Calbindin, mouse monoclonal, Cat# MCA-5A9

Calbindin, mouse monoclonal, Cat# MCA-5A9



Adult mouse cortex (Left) and cerebellum (Right) sections were stained with MCA-5A9 in red, and co-stained with our rabbit polyclonal anti-Fox3/NeuN antibody (RPCA-Fox3) in green. Calbindin is expressed in a subset of interneurons in the cortex (Left) and prominently expressed in the dendrites of Purkinje cells in the cerebellum molecular layer (Right). Fox3/NeuN expresses in most neurons; as a result, cells positive for calbindin appear to be yellow. Insets are high magnification images of the boxed area. Blue is Dapi nucleus staining that labels DNA.

Western blot analysis of MCA-5A9. Blots of cow cerebellum lysate were probed with MCA-5A9. The MCA-5A9 monoclonal binds strongly and cleanly to the calbindin band at 28 kDa.

Product name Anti Calbindin
Description Mouse Monoclonal to Calbindin
Reference Code MCA-5A9
HGNC name CALB1
RRID# AB_2572239
Molecular weight 28 kDa
Immunogen Full length recombinant human protein
Isotype IgG2a
Concentration Antibody is supplied as an aliquot of 1 mg/mL of affinity purified antibody
Species Reactivity Human, horse, cow, pig, chicken, rat, mouse
Applications Western blot, ICC/IF, IHC
Suggestions for use Western blots: 1:5,000.
ICC/IF or IHC: 1:5,000.


Calbindin, also known as calbindin 1 or calbindin-D28k is a member of the large superfamily of cytoplasmic Ca2+ binding proteins. Calbindin-1 belongs to the subclass of these containing the “EF hand” Ca2+ binding motif originally characterized in parvalbumin (1). Calbindin is expressed in the brain, intestine, kidney and pancreas. In the brain it is localized in certain classes of neurons, and antibodies to it are useful for identifying specific neuronal cell types (2). It is particularly concentrated in the dendrites and perikarya of cerebellar Purkinje cells, but is also found in many GABAergic interneurons in the cortex. These GABAergic interneurons in most cases express only one of three Ca2+ binding proteins, namely calbindin or parvalbumin or calretinin. As a result these important inhibitory interneurons can be identified and subclassified based on their content of these three proteins (2). Each type of neuron as defined in this fashion has particular electrophysiological and functional properties. For example, calbindin positive interneurons are not fast-spiking as are parvalbumin expressing interneurons. Human calbindin is a 263 amino acid protein with an SDS-PAGE weight of 28 kDa. It is related in primary sequence to calretinin, which is also known as 29 kDa calbindin and calbindin-2. The primary sequence and NMR structure of calbindin indicates six distinct Ca2+ binding sites corresponding to the EF hands motifs. Of the six sites four bind Ca2+ with relatively high affinity. The function of calbindin-1 appears to be primarily buffering the Ca2+ level in cells. The affinity of calbindin for Ca2+ is low at the typical resting cytoplasmic Ca2+ level of around 100nM, and the protein only binds Ca2+ significantly when levels increase greatly. Accordingly it is widely thought that the primary function of this protein is to act as a Ca2+ buffer. Buffering Ca2+ is important, as uncontrolled increases in the level of this ion can lead to both apoptosis due to Ca2+ stimulated release of proteins from mitochondria and necrosis due to the activation of Ca2+ dependent proteases. Knockout of the calbindin-1 gene in mice leads to ataxia and other motor problems, consistent with the large amounts of this protein normally present in the cerebellum (3). The HGNC name for this protein is CALB1.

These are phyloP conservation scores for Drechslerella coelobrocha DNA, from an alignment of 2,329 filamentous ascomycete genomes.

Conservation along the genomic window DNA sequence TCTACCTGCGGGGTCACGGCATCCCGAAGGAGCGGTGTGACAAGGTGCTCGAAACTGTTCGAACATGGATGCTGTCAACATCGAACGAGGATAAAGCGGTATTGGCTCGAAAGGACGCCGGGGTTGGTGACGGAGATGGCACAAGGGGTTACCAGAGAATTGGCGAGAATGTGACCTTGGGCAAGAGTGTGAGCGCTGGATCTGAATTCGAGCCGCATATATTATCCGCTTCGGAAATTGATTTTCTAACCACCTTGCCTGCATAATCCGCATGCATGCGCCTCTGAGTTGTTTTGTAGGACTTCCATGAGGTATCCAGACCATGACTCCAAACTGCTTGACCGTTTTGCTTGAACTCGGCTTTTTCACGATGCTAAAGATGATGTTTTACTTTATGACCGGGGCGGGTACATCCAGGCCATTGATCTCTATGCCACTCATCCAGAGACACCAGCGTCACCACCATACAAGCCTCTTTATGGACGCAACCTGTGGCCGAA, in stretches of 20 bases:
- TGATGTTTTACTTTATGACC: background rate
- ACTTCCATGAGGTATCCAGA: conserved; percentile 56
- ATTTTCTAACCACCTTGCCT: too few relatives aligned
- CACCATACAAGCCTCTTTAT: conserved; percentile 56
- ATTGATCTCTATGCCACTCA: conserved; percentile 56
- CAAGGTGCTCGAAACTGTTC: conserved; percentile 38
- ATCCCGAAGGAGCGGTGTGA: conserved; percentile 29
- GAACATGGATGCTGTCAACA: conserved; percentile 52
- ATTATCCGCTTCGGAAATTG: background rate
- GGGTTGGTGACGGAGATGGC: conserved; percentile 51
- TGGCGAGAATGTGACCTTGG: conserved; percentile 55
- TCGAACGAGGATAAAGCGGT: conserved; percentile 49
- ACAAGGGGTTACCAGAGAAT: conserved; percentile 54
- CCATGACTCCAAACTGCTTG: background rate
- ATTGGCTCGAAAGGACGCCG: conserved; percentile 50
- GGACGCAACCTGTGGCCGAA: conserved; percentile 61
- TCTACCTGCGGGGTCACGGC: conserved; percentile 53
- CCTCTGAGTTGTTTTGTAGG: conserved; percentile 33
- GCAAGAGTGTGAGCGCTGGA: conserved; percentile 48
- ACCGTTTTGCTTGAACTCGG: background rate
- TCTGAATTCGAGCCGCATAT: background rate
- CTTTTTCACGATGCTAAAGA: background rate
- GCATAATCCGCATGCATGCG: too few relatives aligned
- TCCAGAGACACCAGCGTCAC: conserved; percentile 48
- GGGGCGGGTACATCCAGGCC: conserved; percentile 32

References:

1. Kretsinger RH & Nockolds CE. Carp Muscle Calcium-binding Protein: II. Structure determination and general description. J. Biol. Chem. 248:3313-3326 (1973).

2. Andressen C, Bliimcke I & Celio MR. Calcium-binding proteins: selective markers of nerve cells. Cell Tissue Res 271:181-208 (1993).

3. Schwaller B, Meyer M & Schiffmann S. ‘New’ functions for ‘old’ proteins: The role of the calcium binding proteins calbindin D-28k, calretinin and parvalbumin, in cerebellar physiology. Studies with knockout mice. The Cerebellum 1:241–258 (2002).

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